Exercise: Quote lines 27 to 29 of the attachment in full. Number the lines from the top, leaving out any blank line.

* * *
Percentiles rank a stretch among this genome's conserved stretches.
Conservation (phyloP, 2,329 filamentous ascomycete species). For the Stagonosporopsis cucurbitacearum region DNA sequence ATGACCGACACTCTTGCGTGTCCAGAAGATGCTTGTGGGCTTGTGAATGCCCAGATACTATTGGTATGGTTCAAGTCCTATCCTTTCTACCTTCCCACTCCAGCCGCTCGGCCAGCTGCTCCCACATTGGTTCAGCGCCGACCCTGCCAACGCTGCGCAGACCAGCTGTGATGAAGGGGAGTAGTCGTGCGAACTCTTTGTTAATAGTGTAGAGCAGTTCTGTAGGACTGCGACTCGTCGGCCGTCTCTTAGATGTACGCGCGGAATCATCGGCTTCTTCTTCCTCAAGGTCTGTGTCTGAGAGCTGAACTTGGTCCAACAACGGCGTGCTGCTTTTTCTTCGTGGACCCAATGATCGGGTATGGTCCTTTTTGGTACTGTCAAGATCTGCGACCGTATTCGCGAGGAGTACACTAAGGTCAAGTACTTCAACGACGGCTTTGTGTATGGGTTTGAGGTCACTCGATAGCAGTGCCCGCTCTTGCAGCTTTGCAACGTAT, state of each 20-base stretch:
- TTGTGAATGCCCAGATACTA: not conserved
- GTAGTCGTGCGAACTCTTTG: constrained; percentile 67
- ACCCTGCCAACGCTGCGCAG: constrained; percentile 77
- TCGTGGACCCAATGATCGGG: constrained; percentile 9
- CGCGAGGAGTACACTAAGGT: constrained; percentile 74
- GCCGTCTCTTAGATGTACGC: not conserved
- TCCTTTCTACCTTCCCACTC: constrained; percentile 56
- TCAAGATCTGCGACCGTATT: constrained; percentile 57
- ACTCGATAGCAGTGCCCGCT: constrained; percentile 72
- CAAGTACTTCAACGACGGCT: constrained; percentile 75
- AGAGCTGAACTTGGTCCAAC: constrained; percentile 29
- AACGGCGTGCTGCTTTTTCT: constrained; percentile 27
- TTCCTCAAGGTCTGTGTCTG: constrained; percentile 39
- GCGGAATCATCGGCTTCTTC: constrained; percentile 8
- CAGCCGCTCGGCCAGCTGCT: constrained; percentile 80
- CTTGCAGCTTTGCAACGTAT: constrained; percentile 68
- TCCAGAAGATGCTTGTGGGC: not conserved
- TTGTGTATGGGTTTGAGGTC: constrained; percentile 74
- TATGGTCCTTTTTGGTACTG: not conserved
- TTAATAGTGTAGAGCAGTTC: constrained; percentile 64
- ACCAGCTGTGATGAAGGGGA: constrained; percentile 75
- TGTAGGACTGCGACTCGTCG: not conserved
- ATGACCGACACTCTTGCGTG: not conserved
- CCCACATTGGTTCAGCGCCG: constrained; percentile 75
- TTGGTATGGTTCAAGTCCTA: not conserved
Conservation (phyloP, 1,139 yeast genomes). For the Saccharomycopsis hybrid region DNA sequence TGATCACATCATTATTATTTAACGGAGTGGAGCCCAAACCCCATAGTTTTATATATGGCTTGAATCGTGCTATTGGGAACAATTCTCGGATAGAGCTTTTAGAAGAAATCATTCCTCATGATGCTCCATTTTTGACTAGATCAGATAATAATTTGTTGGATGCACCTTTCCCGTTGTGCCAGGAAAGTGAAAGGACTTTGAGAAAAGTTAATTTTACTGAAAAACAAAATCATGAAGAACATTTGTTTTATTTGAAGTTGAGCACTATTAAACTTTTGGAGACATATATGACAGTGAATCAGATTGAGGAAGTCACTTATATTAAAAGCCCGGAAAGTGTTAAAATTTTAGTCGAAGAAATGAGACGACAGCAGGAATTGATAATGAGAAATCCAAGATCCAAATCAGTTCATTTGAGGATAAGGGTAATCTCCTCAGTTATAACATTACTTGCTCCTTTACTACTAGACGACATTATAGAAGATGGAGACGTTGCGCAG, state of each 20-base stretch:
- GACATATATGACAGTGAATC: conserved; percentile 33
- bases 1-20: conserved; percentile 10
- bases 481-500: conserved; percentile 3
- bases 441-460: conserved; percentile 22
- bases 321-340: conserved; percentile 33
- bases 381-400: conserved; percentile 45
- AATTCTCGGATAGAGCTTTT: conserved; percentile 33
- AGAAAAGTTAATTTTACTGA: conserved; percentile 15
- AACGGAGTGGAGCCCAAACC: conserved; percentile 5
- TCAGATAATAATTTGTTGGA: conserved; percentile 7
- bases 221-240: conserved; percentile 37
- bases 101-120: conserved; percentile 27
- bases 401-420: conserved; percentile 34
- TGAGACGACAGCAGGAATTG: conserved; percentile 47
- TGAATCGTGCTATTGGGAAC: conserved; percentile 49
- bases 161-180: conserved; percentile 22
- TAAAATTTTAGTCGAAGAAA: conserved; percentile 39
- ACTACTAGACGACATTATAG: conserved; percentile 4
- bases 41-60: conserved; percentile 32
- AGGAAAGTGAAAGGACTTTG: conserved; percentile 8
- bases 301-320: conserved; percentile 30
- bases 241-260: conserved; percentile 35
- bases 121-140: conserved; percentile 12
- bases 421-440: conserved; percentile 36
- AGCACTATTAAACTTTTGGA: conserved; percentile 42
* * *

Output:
- TTGGTATGGTTCAAGTCCTA: not conserved
Conservation (phyloP, 1,139 yeast genomes). For the Saccharomycopsis hybrid region DNA sequence TGATCACATCATTATTATTTAACGGAGTGGAGCCCAAACCCCATAGTTTTATATATGGCTTGAATCGTGCTATTGGGAACAATTCTCGGATAGAGCTTTTAGAAGAAATCATTCCTCATGATGCTCCATTTTTGACTAGATCAGATAATAATTTGTTGGATGCACCTTTCCCGTTGTGCCAGGAAAGTGAAAGGACTTTGAGAAAAGTTAATTTTACTGAAAAACAAAATCATGAAGAACATTTGTTTTATTTGAAGTTGAGCACTATTAAACTTTTGGAGACATATATGACAGTGAATCAGATTGAGGAAGTCACTTATATTAAAAGCCCGGAAAGTGTTAAAATTTTAGTCGAAGAAATGAGACGACAGCAGGAATTGATAATGAGAAATCCAAGATCCAAATCAGTTCATTTGAGGATAAGGGTAATCTCCTCAGTTATAACATTACTTGCTCCTTTACTACTAGACGACATTATAGAAGATGGAGACGTTGCGCAG, state of each 20-base stretch:
- GACATATATGACAGTGAATC: conserved; percentile 33